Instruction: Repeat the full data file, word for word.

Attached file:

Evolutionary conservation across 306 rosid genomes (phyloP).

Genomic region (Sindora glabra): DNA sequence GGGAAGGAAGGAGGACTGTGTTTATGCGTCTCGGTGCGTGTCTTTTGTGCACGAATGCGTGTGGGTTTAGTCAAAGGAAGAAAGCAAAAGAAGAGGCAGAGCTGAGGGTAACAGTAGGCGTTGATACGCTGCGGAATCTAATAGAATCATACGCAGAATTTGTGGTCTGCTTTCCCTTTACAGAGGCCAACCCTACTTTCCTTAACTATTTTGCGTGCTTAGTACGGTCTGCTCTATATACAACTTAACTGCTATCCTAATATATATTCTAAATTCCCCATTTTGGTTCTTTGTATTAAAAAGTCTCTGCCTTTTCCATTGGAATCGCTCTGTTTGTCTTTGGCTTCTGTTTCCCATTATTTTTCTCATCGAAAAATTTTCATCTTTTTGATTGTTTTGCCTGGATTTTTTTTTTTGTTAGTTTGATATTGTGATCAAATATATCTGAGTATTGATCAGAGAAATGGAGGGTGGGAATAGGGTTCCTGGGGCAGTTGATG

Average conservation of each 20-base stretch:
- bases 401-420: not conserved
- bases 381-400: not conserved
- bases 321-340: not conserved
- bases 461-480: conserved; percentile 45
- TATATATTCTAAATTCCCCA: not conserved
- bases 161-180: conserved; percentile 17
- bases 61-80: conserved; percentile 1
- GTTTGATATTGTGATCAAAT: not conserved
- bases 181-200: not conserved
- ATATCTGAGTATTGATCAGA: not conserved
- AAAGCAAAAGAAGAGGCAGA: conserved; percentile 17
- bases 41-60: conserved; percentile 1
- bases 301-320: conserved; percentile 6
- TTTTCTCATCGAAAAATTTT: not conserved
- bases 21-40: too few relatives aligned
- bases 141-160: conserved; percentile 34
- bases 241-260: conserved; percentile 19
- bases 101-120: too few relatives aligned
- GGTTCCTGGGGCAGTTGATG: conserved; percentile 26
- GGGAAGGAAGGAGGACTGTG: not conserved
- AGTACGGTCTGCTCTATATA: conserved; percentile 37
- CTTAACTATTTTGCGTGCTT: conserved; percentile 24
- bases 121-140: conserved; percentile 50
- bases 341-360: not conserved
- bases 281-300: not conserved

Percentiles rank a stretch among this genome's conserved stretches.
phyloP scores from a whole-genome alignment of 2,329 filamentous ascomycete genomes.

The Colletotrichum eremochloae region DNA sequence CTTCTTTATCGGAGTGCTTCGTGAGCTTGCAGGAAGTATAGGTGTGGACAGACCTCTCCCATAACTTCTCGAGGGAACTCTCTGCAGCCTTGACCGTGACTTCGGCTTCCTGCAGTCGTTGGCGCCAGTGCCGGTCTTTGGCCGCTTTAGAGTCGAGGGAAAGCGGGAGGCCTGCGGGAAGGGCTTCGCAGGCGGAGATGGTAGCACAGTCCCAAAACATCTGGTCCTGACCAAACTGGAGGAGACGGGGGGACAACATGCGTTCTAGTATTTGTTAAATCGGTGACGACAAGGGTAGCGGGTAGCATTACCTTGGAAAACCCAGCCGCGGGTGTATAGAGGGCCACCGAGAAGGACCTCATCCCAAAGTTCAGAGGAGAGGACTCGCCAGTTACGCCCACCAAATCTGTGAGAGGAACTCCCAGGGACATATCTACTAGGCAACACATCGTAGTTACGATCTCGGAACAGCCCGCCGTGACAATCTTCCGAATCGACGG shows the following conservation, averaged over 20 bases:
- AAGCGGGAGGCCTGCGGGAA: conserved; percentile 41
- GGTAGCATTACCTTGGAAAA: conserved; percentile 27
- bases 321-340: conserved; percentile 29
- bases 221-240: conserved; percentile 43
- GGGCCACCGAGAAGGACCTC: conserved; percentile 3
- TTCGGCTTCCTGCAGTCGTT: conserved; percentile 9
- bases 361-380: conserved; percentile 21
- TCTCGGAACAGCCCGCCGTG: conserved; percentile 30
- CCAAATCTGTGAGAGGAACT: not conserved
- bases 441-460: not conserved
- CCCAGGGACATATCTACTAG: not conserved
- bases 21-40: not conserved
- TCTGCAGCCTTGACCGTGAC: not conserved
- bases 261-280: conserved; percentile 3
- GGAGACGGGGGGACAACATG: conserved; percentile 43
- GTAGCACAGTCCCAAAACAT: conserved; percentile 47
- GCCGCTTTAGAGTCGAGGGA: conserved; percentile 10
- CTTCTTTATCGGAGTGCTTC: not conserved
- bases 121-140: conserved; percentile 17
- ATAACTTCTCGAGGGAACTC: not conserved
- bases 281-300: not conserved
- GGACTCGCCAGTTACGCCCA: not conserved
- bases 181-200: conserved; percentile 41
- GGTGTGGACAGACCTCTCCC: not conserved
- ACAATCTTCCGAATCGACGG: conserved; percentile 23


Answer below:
Evolutionary conservation across 306 rosid genomes (phyloP).

Genomic region (Sindora glabra): DNA sequence GGGAAGGAAGGAGGACTGTGTTTATGCGTCTCGGTGCGTGTCTTTTGTGCACGAATGCGTGTGGGTTTAGTCAAAGGAAGAAAGCAAAAGAAGAGGCAGAGCTGAGGGTAACAGTAGGCGTTGATACGCTGCGGAATCTAATAGAATCATACGCAGAATTTGTGGTCTGCTTTCCCTTTACAGAGGCCAACCCTACTTTCCTTAACTATTTTGCGTGCTTAGTACGGTCTGCTCTATATACAACTTAACTGCTATCCTAATATATATTCTAAATTCCCCATTTTGGTTCTTTGTATTAAAAAGTCTCTGCCTTTTCCATTGGAATCGCTCTGTTTGTCTTTGGCTTCTGTTTCCCATTATTTTTCTCATCGAAAAATTTTCATCTTTTTGATTGTTTTGCCTGGATTTTTTTTTTTGTTAGTTTGATATTGTGATCAAATATATCTGAGTATTGATCAGAGAAATGGAGGGTGGGAATAGGGTTCCTGGGGCAGTTGATG

Average conservation of each 20-base stretch:
- bases 401-420: not conserved
- bases 381-400: not conserved
- bases 321-340: not conserved
- bases 461-480: conserved; percentile 45
- TATATATTCTAAATTCCCCA: not conserved
- bases 161-180: conserved; percentile 17
- bases 61-80: conserved; percentile 1
- GTTTGATATTGTGATCAAAT: not conserved
- bases 181-200: not conserved
- ATATCTGAGTATTGATCAGA: not conserved
- AAAGCAAAAGAAGAGGCAGA: conserved; percentile 17
- bases 41-60: conserved; percentile 1
- bases 301-320: conserved; percentile 6
- TTTTCTCATCGAAAAATTTT: not conserved
- bases 21-40: too few relatives aligned
- bases 141-160: conserved; percentile 34
- bases 241-260: conserved; percentile 19
- bases 101-120: too few relatives aligned
- GGTTCCTGGGGCAGTTGATG: conserved; percentile 26
- GGGAAGGAAGGAGGACTGTG: not conserved
- AGTACGGTCTGCTCTATATA: conserved; percentile 37
- CTTAACTATTTTGCGTGCTT: conserved; percentile 24
- bases 121-140: conserved; percentile 50
- bases 341-360: not conserved
- bases 281-300: not conserved

Percentiles rank a stretch among this genome's conserved stretches.
phyloP scores from a whole-genome alignment of 2,329 filamentous ascomycete genomes.

The Colletotrichum eremochloae region DNA sequence CTTCTTTATCGGAGTGCTTCGTGAGCTTGCAGGAAGTATAGGTGTGGACAGACCTCTCCCATAACTTCTCGAGGGAACTCTCTGCAGCCTTGACCGTGACTTCGGCTTCCTGCAGTCGTTGGCGCCAGTGCCGGTCTTTGGCCGCTTTAGAGTCGAGGGAAAGCGGGAGGCCTGCGGGAAGGGCTTCGCAGGCGGAGATGGTAGCACAGTCCCAAAACATCTGGTCCTGACCAAACTGGAGGAGACGGGGGGACAACATGCGTTCTAGTATTTGTTAAATCGGTGACGACAAGGGTAGCGGGTAGCATTACCTTGGAAAACCCAGCCGCGGGTGTATAGAGGGCCACCGAGAAGGACCTCATCCCAAAGTTCAGAGGAGAGGACTCGCCAGTTACGCCCACCAAATCTGTGAGAGGAACTCCCAGGGACATATCTACTAGGCAACACATCGTAGTTACGATCTCGGAACAGCCCGCCGTGACAATCTTCCGAATCGACGG shows the following conservation, averaged over 20 bases:
- AAGCGGGAGGCCTGCGGGAA: conserved; percentile 41
- GGTAGCATTACCTTGGAAAA: conserved; percentile 27
- bases 321-340: conserved; percentile 29
- bases 221-240: conserved; percentile 43
- GGGCCACCGAGAAGGACCTC: conserved; percentile 3
- TTCGGCTTCCTGCAGTCGTT: conserved; percentile 9
- bases 361-380: conserved; percentile 21
- TCTCGGAACAGCCCGCCGTG: conserved; percentile 30
- CCAAATCTGTGAGAGGAACT: not conserved
- bases 441-460: not conserved
- CCCAGGGACATATCTACTAG: not conserved
- bases 21-40: not conserved
- TCTGCAGCCTTGACCGTGAC: not conserved
- bases 261-280: conserved; percentile 3
- GGAGACGGGGGGACAACATG: conserved; percentile 43
- GTAGCACAGTCCCAAAACAT: conserved; percentile 47
- GCCGCTTTAGAGTCGAGGGA: conserved; percentile 10
- CTTCTTTATCGGAGTGCTTC: not conserved
- bases 121-140: conserved; percentile 17
- ATAACTTCTCGAGGGAACTC: not conserved
- bases 281-300: not conserved
- GGACTCGCCAGTTACGCCCA: not conserved
- bases 181-200: conserved; percentile 41
- GGTGTGGACAGACCTCTCCC: not conserved
- ACAATCTTCCGAATCGACGG: conserved; percentile 23